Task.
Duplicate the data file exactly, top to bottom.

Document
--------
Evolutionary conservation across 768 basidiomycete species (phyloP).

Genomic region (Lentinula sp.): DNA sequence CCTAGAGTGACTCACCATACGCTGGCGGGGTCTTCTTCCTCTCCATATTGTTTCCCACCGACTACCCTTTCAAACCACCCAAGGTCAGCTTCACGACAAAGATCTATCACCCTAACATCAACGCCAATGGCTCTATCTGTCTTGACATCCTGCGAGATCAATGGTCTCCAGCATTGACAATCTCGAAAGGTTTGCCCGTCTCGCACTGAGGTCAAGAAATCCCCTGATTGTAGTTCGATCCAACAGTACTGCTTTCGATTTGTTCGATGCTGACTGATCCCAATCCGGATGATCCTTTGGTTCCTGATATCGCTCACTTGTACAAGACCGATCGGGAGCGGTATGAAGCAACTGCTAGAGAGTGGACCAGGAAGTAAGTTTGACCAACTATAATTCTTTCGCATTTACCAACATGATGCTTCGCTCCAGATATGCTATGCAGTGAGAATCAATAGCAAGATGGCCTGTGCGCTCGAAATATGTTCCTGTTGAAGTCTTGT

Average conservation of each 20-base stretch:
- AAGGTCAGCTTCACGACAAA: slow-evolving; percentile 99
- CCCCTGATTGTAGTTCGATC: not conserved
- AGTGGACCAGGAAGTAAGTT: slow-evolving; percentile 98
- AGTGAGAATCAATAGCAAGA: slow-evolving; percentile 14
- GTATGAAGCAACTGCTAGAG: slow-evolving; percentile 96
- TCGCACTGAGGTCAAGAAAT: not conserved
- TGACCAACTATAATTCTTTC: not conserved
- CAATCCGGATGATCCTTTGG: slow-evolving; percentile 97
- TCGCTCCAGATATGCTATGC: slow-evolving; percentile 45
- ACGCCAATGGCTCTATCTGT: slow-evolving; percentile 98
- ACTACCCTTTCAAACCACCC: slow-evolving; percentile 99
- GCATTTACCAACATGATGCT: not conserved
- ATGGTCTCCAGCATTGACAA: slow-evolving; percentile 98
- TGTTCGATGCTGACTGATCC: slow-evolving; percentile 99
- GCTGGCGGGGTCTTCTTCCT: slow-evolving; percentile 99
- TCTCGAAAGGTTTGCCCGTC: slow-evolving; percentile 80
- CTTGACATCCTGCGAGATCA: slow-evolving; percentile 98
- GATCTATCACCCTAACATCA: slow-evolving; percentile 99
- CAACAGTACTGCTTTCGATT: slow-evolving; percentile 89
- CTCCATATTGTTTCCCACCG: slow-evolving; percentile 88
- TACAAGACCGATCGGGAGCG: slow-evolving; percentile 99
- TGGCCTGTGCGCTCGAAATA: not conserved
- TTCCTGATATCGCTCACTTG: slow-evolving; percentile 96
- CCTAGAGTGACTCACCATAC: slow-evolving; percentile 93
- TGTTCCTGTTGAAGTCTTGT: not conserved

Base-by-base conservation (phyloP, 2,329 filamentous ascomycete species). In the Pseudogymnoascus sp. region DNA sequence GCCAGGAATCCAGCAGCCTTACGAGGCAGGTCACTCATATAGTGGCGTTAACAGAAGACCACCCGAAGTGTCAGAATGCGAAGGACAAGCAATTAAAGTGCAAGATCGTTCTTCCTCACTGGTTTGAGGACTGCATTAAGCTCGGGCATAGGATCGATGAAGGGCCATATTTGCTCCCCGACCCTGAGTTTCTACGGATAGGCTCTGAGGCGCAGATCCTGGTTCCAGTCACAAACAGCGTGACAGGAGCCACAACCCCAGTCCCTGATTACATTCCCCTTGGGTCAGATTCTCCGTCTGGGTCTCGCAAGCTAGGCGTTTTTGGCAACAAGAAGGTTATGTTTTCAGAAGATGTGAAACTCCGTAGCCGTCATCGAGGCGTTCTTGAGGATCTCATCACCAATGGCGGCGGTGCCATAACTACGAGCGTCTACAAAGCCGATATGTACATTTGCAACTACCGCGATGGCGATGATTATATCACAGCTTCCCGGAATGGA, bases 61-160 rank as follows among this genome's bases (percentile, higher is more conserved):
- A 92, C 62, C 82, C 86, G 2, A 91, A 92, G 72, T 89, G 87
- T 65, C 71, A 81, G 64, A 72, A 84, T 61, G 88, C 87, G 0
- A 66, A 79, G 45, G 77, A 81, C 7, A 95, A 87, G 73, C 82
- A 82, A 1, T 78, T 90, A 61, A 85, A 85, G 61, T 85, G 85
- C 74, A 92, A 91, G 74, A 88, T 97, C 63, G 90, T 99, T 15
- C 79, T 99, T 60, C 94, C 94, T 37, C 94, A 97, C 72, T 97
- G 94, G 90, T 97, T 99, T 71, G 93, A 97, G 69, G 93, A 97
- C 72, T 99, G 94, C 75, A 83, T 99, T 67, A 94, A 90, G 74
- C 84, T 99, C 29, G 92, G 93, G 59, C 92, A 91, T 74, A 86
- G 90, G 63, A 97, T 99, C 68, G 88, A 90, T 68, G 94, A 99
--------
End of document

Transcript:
Evolutionary conservation across 768 basidiomycete species (phyloP).

Genomic region (Lentinula sp.): DNA sequence CCTAGAGTGACTCACCATACGCTGGCGGGGTCTTCTTCCTCTCCATATTGTTTCCCACCGACTACCCTTTCAAACCACCCAAGGTCAGCTTCACGACAAAGATCTATCACCCTAACATCAACGCCAATGGCTCTATCTGTCTTGACATCCTGCGAGATCAATGGTCTCCAGCATTGACAATCTCGAAAGGTTTGCCCGTCTCGCACTGAGGTCAAGAAATCCCCTGATTGTAGTTCGATCCAACAGTACTGCTTTCGATTTGTTCGATGCTGACTGATCCCAATCCGGATGATCCTTTGGTTCCTGATATCGCTCACTTGTACAAGACCGATCGGGAGCGGTATGAAGCAACTGCTAGAGAGTGGACCAGGAAGTAAGTTTGACCAACTATAATTCTTTCGCATTTACCAACATGATGCTTCGCTCCAGATATGCTATGCAGTGAGAATCAATAGCAAGATGGCCTGTGCGCTCGAAATATGTTCCTGTTGAAGTCTTGT

Average conservation of each 20-base stretch:
- AAGGTCAGCTTCACGACAAA: slow-evolving; percentile 99
- CCCCTGATTGTAGTTCGATC: not conserved
- AGTGGACCAGGAAGTAAGTT: slow-evolving; percentile 98
- AGTGAGAATCAATAGCAAGA: slow-evolving; percentile 14
- GTATGAAGCAACTGCTAGAG: slow-evolving; percentile 96
- TCGCACTGAGGTCAAGAAAT: not conserved
- TGACCAACTATAATTCTTTC: not conserved
- CAATCCGGATGATCCTTTGG: slow-evolving; percentile 97
- TCGCTCCAGATATGCTATGC: slow-evolving; percentile 45
- ACGCCAATGGCTCTATCTGT: slow-evolving; percentile 98
- ACTACCCTTTCAAACCACCC: slow-evolving; percentile 99
- GCATTTACCAACATGATGCT: not conserved
- ATGGTCTCCAGCATTGACAA: slow-evolving; percentile 98
- TGTTCGATGCTGACTGATCC: slow-evolving; percentile 99
- GCTGGCGGGGTCTTCTTCCT: slow-evolving; percentile 99
- TCTCGAAAGGTTTGCCCGTC: slow-evolving; percentile 80
- CTTGACATCCTGCGAGATCA: slow-evolving; percentile 98
- GATCTATCACCCTAACATCA: slow-evolving; percentile 99
- CAACAGTACTGCTTTCGATT: slow-evolving; percentile 89
- CTCCATATTGTTTCCCACCG: slow-evolving; percentile 88
- TACAAGACCGATCGGGAGCG: slow-evolving; percentile 99
- TGGCCTGTGCGCTCGAAATA: not conserved
- TTCCTGATATCGCTCACTTG: slow-evolving; percentile 96
- CCTAGAGTGACTCACCATAC: slow-evolving; percentile 93
- TGTTCCTGTTGAAGTCTTGT: not conserved

Base-by-base conservation (phyloP, 2,329 filamentous ascomycete species). In the Pseudogymnoascus sp. region DNA sequence GCCAGGAATCCAGCAGCCTTACGAGGCAGGTCACTCATATAGTGGCGTTAACAGAAGACCACCCGAAGTGTCAGAATGCGAAGGACAAGCAATTAAAGTGCAAGATCGTTCTTCCTCACTGGTTTGAGGACTGCATTAAGCTCGGGCATAGGATCGATGAAGGGCCATATTTGCTCCCCGACCCTGAGTTTCTACGGATAGGCTCTGAGGCGCAGATCCTGGTTCCAGTCACAAACAGCGTGACAGGAGCCACAACCCCAGTCCCTGATTACATTCCCCTTGGGTCAGATTCTCCGTCTGGGTCTCGCAAGCTAGGCGTTTTTGGCAACAAGAAGGTTATGTTTTCAGAAGATGTGAAACTCCGTAGCCGTCATCGAGGCGTTCTTGAGGATCTCATCACCAATGGCGGCGGTGCCATAACTACGAGCGTCTACAAAGCCGATATGTACATTTGCAACTACCGCGATGGCGATGATTATATCACAGCTTCCCGGAATGGA, bases 61-160 rank as follows among this genome's bases (percentile, higher is more conserved):
- A 92, C 62, C 82, C 86, G 2, A 91, A 92, G 72, T 89, G 87
- T 65, C 71, A 81, G 64, A 72, A 84, T 61, G 88, C 87, G 0
- A 66, A 79, G 45, G 77, A 81, C 7, A 95, A 87, G 73, C 82
- A 82, A 1, T 78, T 90, A 61, A 85, A 85, G 61, T 85, G 85
- C 74, A 92, A 91, G 74, A 88, T 97, C 63, G 90, T 99, T 15
- C 79, T 99, T 60, C 94, C 94, T 37, C 94, A 97, C 72, T 97
- G 94, G 90, T 97, T 99, T 71, G 93, A 97, G 69, G 93, A 97
- C 72, T 99, G 94, C 75, A 83, T 99, T 67, A 94, A 90, G 74
- C 84, T 99, C 29, G 92, G 93, G 59, C 92, A 91, T 74, A 86
- G 90, G 63, A 97, T 99, C 68, G 88, A 90, T 68, G 94, A 99